It took him a year to find a place of his own that he could afford, but it didn't stop him from accepting his mother's invitations to dinner.
She waited until he shoveled a forkful of hot spaghetti into his mouth before asking, "So how did it go at the
Nick looked at her, incredulous. Chewing quickly, he tried to manage, "Fine," without spewing food.
"Don't talk with your mouth full. Did they offer you a job? I'd be leery. Make sure you get everything in writing. Newspapers are going under just like everything else these days."
Nick finished chewing and responded. "Yeah, they sort of offered me a job. And yeah, they'll put it all in writing."
His mother arched her penciled-in eyebrows. "What do you mean 'sort of'?"
"Well, it's not a regular nine-to-five job. I'm going to be a consultant."
This did not appease Mrs. DeRosa. "What kind of consultant?"
Nick, with his fork in mid-air, gave up all hope of being able to finish his food. "I'll be coaching someone on their staff to run for the Chicago Marathon."
"Oh yeah? Who? That doesn't sound like much of a job, training just one person. And what does that have to do with the newspaper business anyway?"
"You wouldn't know her, Ma."
"Her? Is she a reporter? Hey, it's not that gal that writes that column, is it? What is her name? The one who gives those snooty working mothers their what-for."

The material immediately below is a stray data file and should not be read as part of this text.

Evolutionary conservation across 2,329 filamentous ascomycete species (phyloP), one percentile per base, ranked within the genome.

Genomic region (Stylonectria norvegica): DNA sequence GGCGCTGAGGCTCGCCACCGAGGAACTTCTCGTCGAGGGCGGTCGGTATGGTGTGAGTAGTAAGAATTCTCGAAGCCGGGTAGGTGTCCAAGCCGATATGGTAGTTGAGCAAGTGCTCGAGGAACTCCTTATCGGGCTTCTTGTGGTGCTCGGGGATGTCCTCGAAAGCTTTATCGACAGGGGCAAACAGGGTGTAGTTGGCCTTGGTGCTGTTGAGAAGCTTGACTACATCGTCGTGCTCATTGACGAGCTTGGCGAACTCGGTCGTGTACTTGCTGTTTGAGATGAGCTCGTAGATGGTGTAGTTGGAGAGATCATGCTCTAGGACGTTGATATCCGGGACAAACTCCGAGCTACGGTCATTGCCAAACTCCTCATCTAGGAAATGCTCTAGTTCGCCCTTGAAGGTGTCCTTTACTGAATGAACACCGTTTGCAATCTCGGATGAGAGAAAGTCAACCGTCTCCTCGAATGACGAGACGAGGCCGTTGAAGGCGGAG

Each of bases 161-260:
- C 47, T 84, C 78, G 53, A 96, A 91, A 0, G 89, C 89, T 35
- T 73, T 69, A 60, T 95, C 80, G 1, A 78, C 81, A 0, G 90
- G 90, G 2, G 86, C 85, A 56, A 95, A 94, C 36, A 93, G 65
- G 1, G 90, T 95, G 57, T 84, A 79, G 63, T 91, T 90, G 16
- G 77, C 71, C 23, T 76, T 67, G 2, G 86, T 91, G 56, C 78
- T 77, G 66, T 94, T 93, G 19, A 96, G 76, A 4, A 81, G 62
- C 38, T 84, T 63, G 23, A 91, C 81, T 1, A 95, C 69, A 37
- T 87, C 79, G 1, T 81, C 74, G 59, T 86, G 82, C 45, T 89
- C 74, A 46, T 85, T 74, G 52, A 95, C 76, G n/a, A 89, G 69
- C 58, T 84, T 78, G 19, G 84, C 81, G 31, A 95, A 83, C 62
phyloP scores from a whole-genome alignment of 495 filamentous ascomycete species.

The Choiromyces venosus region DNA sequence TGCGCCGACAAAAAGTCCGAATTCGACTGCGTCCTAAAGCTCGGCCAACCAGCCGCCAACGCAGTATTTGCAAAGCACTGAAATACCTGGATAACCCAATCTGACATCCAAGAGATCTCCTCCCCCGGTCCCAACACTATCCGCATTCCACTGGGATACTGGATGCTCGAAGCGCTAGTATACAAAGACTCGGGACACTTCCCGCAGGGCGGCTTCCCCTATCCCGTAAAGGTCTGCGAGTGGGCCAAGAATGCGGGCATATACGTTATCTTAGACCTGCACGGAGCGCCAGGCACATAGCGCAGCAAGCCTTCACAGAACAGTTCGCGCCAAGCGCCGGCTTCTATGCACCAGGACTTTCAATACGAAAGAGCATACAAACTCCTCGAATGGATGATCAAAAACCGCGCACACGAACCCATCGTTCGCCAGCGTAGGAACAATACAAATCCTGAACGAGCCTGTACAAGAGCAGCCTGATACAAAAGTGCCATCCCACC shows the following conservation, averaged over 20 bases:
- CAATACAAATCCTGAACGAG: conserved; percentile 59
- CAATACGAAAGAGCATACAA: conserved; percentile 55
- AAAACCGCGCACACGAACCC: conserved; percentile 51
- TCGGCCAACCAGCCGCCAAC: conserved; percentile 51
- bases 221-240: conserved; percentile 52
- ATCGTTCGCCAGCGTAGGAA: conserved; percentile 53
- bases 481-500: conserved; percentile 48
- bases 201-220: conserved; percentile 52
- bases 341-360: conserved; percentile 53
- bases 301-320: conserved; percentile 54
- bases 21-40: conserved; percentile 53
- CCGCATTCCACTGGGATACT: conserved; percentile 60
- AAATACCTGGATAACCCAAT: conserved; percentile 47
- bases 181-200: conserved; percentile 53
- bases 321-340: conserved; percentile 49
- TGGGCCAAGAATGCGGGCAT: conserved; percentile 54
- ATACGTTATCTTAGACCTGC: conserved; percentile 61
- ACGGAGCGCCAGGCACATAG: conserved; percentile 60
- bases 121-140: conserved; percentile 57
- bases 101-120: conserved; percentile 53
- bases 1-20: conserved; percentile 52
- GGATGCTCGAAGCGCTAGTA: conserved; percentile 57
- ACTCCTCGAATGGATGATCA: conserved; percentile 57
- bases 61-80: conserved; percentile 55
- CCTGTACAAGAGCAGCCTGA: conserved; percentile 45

Lucy stood and started rifling through a stack of papers destined for the recycling bin. Pointing a finger at Nick, she added, "But she definitely knows her way around a kitchen."
Nick thought of Mattie. Stubborn. Impulsive. Undisciplined. "No, Ma. I can safely say it's not her."
At this, he stood and set his plate on the counter, hoping to stop her line of questioning.
It didn't work.
"Aw, that's too bad. I'd like to meet her someday. So who is she, huh? This one you'll be coaching? Does she have a name?"
Nick narrowed his eyes, mulling whether to respond. His mother, a top-notch seamstress, never missed a chance to remind anyone willing to listen that, after she tailored her off-the-rack Mother-of-the-Groom dress, as well as the gowns of all her sisters, none could be returned when Eddie's wedding fell through.
Divulging Mattie's name would most certainly dredge it all up again, and, after the day he had, Nick just wasn't up for it. Not on a partially empty stomach.
Stepping toward his mother, he took her by the shoulders and planted a kiss on her upturned cheek. "Mind if I spend the night? I've got to be at the track pretty early tomorrow."
Even after being away at college and running in races all over the world, Nick still relished the comfort and security of his childhood bedroom. As sparsely furnished as it was, it seemed luxurious compared to the minimum-security jail cell in which he was housed for one very long month.
His mother maintained it like a museum exhibit. The light-up globe that fascinated him as a kid still sat on his desk. The room didn't have a phone or television. Just a simple clock radio and a reading lamp on his night stand. On the walls hung posters of his heroes—running greats Steve Prefontaine and Frank Shorter.
His mother had already converted Eddie's into her sewing room that was, for all intents and purposes, a monument to Nick. The shelves were lined with his trophies, and the bookcase was stuffed with scrapbooks and newspaper clippings.